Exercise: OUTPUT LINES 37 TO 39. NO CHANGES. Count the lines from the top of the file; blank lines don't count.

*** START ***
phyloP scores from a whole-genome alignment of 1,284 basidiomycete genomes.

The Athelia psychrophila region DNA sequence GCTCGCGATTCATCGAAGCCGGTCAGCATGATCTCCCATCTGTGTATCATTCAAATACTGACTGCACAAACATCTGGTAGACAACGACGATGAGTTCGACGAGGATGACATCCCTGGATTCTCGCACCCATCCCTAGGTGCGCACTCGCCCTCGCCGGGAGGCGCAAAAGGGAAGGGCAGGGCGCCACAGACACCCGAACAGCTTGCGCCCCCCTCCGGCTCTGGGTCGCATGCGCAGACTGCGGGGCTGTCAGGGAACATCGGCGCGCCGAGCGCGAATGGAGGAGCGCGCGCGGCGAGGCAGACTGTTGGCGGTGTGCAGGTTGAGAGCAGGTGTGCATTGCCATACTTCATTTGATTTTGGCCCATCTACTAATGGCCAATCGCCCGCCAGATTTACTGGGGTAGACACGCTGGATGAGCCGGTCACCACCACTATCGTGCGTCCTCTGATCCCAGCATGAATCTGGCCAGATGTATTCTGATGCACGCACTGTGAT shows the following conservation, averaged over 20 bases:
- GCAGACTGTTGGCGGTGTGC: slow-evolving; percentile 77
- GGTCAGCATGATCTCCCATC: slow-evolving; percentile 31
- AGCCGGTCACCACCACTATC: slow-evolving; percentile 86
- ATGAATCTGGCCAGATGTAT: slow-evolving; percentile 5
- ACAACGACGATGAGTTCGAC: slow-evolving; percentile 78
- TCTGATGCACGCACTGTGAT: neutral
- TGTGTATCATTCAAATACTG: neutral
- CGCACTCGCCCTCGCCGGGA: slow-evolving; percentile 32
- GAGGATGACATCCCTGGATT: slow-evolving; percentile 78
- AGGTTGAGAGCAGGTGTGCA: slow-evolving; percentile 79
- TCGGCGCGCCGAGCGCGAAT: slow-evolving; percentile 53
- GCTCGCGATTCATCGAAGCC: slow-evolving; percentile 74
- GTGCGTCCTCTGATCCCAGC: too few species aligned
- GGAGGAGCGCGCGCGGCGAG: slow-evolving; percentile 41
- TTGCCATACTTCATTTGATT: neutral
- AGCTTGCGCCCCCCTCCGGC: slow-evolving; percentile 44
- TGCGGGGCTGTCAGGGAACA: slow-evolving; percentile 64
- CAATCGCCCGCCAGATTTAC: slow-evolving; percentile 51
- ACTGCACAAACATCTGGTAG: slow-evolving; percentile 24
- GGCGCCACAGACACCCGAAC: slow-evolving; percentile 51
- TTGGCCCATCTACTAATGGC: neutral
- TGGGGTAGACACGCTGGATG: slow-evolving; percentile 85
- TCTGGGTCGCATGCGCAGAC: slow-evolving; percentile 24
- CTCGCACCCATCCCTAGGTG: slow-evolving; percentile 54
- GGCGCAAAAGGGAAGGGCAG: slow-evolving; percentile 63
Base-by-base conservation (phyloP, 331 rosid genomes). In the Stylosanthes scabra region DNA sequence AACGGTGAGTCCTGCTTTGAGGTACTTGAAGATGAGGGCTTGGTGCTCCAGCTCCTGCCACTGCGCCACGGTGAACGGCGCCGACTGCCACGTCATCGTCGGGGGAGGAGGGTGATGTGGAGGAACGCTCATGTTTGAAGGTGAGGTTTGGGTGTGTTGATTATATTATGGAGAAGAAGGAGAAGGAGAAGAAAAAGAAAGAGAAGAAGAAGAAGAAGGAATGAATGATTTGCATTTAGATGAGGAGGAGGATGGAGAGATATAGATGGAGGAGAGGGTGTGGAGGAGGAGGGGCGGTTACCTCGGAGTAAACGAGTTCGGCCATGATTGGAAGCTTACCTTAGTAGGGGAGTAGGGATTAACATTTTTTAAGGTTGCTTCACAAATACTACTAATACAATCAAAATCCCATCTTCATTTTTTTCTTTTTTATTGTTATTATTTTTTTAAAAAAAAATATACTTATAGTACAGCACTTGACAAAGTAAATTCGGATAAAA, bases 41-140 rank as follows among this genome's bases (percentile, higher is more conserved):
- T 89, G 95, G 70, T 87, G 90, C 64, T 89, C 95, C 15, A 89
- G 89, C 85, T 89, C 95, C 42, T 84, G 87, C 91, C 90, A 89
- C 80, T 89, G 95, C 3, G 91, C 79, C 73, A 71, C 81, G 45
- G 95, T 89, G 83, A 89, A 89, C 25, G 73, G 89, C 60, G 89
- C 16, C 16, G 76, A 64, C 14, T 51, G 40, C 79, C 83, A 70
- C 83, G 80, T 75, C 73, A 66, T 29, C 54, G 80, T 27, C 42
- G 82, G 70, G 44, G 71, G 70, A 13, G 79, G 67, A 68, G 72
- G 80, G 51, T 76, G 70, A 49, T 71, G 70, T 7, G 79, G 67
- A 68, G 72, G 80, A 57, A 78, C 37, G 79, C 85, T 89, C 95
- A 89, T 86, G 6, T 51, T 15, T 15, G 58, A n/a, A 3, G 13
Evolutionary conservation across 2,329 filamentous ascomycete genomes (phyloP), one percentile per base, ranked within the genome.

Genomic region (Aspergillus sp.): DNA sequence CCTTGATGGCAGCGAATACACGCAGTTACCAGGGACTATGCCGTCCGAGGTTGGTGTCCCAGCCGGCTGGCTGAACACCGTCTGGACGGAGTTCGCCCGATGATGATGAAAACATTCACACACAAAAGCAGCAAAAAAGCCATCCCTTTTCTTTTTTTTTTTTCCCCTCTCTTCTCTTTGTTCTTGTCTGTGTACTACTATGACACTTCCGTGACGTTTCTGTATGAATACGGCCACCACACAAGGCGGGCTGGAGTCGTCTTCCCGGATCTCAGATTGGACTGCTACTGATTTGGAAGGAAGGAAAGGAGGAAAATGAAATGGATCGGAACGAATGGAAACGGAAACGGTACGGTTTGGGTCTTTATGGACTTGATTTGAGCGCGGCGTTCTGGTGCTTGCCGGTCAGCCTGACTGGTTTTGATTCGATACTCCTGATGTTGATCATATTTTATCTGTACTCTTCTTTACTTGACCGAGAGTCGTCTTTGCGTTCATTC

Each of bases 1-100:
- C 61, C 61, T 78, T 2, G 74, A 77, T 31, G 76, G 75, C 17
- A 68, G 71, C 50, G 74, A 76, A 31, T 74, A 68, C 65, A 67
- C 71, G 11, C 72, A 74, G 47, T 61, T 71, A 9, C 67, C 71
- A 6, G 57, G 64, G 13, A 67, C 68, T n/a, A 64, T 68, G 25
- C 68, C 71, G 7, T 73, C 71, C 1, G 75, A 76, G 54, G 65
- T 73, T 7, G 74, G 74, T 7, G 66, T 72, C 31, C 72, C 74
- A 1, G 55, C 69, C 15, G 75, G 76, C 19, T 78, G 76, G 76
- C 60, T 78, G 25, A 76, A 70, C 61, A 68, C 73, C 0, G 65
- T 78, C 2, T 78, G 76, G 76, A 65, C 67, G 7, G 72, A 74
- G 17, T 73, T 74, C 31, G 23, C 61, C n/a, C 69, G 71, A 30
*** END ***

- A 68, G 72, G 80, A 57, A 78, C 37, G 79, C 85, T 89, C 95
- A 89, T 86, G 6, T 51, T 15, T 15, G 58, A n/a, A 3, G 13
Evolutionary conservation across 2,329 filamentous ascomycete genomes (phyloP), one percentile per base, ranked within the genome.